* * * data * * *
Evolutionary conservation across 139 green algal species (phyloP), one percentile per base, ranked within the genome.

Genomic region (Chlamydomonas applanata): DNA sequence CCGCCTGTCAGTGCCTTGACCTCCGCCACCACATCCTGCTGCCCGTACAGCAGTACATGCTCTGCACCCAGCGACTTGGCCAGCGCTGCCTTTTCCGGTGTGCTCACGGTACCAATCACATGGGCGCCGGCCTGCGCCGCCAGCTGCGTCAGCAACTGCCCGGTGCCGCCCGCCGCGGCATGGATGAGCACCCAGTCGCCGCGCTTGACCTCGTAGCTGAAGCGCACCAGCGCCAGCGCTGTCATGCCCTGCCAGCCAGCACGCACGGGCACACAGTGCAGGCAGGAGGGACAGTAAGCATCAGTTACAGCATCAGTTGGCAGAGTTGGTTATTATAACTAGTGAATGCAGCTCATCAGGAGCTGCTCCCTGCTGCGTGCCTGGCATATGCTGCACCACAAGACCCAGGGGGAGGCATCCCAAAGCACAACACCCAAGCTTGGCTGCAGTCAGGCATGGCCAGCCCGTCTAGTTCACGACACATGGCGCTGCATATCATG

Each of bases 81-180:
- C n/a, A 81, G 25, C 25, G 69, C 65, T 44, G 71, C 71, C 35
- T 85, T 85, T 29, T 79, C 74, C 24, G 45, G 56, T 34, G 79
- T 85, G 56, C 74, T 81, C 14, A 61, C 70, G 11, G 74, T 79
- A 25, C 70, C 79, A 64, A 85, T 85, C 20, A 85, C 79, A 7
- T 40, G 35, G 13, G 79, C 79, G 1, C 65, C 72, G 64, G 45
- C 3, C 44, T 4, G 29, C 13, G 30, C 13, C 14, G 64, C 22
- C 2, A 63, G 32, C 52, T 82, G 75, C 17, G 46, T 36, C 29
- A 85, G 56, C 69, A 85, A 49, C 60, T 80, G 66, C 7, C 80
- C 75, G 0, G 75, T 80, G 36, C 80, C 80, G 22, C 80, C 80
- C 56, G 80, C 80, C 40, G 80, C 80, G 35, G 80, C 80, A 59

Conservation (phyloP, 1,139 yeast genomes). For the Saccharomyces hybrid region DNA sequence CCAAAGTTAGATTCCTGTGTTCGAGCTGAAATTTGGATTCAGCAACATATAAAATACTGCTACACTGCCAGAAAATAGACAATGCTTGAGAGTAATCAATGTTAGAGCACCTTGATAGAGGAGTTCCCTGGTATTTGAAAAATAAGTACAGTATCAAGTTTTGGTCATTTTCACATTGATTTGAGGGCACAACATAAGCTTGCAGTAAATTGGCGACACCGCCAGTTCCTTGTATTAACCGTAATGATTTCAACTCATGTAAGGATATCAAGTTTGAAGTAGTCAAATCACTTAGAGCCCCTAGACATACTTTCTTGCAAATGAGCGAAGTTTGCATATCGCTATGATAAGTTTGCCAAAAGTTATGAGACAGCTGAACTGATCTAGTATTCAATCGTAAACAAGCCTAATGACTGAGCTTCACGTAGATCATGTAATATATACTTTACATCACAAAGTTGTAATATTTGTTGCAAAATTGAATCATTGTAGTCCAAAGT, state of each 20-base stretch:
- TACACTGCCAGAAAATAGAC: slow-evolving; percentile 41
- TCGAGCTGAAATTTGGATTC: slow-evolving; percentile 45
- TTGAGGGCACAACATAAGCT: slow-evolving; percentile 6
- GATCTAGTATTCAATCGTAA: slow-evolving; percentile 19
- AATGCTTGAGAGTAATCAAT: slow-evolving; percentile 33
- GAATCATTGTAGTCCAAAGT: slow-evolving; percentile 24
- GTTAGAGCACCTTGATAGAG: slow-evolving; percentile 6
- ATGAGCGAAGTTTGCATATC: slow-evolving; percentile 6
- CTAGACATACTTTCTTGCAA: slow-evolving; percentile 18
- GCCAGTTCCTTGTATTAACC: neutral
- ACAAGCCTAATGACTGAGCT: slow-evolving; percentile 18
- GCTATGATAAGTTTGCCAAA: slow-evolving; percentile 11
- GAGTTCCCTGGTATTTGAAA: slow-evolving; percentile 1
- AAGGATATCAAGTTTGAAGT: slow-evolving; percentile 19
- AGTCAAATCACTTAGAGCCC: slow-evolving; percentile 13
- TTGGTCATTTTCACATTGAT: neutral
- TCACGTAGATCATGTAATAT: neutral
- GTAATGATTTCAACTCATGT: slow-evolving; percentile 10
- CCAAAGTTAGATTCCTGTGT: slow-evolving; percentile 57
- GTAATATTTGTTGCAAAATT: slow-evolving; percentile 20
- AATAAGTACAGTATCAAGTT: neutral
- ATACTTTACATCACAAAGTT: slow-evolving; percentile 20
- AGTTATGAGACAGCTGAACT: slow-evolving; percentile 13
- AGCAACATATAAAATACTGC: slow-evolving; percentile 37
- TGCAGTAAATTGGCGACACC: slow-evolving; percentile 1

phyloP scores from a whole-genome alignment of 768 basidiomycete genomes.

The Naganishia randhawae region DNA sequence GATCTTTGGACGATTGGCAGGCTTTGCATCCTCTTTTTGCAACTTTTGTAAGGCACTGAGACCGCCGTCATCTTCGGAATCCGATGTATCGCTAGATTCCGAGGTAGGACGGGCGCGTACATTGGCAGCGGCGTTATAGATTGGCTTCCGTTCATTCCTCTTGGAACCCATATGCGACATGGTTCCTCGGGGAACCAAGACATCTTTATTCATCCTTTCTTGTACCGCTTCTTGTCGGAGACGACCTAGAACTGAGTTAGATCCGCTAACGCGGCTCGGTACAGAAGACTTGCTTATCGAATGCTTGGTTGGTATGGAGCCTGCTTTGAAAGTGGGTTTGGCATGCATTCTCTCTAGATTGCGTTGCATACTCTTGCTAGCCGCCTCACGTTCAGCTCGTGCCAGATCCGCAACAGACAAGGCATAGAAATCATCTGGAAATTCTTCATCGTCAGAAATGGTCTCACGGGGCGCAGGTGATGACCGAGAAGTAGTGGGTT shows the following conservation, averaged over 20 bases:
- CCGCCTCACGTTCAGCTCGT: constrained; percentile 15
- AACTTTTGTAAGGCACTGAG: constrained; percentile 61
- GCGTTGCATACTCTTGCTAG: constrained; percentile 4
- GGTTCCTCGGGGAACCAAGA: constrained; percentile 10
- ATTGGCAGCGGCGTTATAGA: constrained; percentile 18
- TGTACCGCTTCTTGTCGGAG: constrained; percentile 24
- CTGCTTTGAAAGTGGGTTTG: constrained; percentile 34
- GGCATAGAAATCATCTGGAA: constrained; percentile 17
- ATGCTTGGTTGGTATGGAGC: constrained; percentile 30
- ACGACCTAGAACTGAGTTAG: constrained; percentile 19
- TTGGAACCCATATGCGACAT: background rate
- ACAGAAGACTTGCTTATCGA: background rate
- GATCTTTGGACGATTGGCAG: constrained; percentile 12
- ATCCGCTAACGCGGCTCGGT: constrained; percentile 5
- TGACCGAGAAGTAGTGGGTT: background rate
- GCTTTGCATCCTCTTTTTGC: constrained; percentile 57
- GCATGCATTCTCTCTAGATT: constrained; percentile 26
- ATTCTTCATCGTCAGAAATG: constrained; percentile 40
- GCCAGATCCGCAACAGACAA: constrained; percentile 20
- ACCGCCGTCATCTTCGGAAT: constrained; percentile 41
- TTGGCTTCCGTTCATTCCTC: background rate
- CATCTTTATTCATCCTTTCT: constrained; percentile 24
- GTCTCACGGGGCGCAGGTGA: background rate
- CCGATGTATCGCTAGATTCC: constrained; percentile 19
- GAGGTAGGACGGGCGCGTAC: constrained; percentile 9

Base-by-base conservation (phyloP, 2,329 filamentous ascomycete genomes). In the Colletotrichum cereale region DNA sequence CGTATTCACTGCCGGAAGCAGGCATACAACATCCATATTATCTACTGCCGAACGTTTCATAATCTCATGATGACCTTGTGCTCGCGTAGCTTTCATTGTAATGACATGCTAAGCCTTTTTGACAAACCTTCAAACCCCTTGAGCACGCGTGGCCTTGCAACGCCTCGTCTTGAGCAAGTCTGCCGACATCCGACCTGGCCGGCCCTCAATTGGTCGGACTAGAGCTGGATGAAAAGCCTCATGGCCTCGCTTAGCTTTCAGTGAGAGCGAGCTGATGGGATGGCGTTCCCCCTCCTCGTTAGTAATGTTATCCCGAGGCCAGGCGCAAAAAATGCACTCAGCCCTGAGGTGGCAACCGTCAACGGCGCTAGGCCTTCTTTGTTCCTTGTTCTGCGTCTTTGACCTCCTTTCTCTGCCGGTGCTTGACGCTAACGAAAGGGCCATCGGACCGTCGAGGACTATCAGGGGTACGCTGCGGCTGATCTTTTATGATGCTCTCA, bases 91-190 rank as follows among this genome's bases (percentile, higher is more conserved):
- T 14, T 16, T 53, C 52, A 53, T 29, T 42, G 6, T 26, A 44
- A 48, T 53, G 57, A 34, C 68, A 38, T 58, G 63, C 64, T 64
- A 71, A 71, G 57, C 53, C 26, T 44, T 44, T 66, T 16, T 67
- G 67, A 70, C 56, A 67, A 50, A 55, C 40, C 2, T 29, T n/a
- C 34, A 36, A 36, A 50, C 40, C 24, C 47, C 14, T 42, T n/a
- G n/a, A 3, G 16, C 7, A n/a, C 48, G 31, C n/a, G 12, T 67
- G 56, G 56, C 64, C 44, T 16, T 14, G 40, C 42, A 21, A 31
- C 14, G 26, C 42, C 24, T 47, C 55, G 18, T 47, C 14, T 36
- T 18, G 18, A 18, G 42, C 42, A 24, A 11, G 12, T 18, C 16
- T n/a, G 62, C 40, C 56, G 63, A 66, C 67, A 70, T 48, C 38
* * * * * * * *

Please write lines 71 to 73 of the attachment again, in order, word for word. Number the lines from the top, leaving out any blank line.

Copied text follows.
- G 67, A 70, C 56, A 67, A 50, A 55, C 40, C 2, T 29, T n/a
- C 34, A 36, A 36, A 50, C 40, C 24, C 47, C 14, T 42, T n/a
- G n/a, A 3, G 16, C 7, A n/a, C 48, G 31, C n/a, G 12, T 67